Worm Gear Clamps vs Spring Clamps: What’s the Difference?

Hoses are commonly used in both automobiles and airplanes. Consisting of rubber tubes, they are designed to carry liquid — coolant, oil, etc. — to different parts. When connecting a hose to a part, though, a clamp may be required.

Clamps are fasteners that are designed to seal the end of a hose around the part with which it’s used.

What Are Worm Gear Clamps?

One of the most common types of hose clamps is worm gear. Also known as screw clamps, they feature a captive screw that’s secured to a band of material. Most worm gear clamps are made of metal. You can find them galvanized steel, stainless steel, aluminum and brass.

Installing a worm gear clamp requires placing it over the hose. Once placed over the hose, you can use a screwdriver to tighten the captive screw. Tightening the captive screw will pull the band of material so that it becomes smaller. A smaller band, of course, will result in a tighter connection around the hose.

What Are Spring Clamps?

Spring clamps are hose clamps that feature a spring-like design. They still feature a band of material, but they don’t have a captive screw. Instead, spring clamps consist of a semi-elastic band of material that works like a spring.

To install a spring clamp, you’ll need to loosen it. Most spring clamps have two tabs on one end and a single tab on the opposite end. Using a pair of pliers, you can press these tabs together to loosen the spring clamp so that it becomes larger. You can then slide the spring clamp over the hose. After releasing the pliers from the tabs, the spring clamp will revert back to its original “clamped” position.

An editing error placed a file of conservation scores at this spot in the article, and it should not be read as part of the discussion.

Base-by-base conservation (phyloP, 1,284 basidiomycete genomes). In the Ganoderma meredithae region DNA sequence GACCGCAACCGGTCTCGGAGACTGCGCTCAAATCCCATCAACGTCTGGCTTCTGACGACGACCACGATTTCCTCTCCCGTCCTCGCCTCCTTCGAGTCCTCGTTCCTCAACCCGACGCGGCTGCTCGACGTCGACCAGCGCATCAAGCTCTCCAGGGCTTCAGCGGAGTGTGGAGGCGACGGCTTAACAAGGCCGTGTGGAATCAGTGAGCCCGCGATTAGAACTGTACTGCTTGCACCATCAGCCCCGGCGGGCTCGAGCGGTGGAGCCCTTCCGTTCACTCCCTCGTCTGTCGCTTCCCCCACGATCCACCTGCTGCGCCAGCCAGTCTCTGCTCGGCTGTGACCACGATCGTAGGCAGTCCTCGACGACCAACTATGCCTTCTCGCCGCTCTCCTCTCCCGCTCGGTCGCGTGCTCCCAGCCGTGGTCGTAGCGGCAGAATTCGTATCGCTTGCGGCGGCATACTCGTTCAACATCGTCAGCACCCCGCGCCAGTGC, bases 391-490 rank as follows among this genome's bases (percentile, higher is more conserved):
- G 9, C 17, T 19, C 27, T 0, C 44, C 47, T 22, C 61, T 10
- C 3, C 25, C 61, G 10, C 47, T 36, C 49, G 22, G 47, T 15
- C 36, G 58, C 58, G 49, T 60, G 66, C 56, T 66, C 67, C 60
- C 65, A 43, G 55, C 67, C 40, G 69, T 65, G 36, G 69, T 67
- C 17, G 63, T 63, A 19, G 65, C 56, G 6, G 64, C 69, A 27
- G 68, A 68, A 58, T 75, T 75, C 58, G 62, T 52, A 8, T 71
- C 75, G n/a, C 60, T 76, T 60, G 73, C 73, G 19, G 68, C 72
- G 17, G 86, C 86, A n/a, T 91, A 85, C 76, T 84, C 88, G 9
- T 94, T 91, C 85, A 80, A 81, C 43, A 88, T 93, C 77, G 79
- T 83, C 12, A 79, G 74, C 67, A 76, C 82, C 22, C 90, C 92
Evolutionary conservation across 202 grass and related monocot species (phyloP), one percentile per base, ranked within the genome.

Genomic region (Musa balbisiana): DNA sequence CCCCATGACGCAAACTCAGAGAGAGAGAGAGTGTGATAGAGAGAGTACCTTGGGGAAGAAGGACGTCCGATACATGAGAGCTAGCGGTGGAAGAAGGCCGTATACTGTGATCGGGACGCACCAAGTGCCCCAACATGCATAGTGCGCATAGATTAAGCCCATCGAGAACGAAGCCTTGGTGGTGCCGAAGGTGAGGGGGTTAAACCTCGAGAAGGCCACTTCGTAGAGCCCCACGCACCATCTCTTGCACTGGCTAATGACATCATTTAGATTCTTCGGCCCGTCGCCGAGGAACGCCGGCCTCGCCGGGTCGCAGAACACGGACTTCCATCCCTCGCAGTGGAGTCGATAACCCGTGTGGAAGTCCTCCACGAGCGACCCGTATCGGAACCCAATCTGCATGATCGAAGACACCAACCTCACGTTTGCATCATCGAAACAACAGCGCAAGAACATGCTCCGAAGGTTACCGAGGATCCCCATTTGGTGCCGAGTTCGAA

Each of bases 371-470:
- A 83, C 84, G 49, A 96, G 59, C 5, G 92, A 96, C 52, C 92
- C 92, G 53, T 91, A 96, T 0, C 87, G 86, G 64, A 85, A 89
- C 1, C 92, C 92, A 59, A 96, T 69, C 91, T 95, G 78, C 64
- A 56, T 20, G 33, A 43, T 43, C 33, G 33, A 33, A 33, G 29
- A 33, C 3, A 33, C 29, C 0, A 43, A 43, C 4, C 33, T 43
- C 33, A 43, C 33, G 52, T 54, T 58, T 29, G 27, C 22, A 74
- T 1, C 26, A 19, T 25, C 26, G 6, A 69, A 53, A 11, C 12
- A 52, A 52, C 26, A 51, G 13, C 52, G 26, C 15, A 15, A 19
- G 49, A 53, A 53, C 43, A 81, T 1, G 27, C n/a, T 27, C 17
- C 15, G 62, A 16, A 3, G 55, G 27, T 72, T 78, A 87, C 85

Differences Between Worm Gear and Spring Clamps

Worm gear clamps and spring clamps aren’t the same. They are two different types of hose clamps that work in different ways. Worm gear clamps are characterized by a captive screw. You’ll have full control over the tightness of a worm gear clamp thanks to this captive screw. If the worm gear clamp is too loose or too tight, you can adjust the captive screw with a screwdriver.

Spring clamps don’t offer this same level of control over the tightness. You can open them by pinching the tabs with a pair of pliers. Releasing the pliers will cause the spring clamp to apply pressure to the hose. Nonetheless, spring clamps don’t have a captive screw, so you can’t adjust the tightness.

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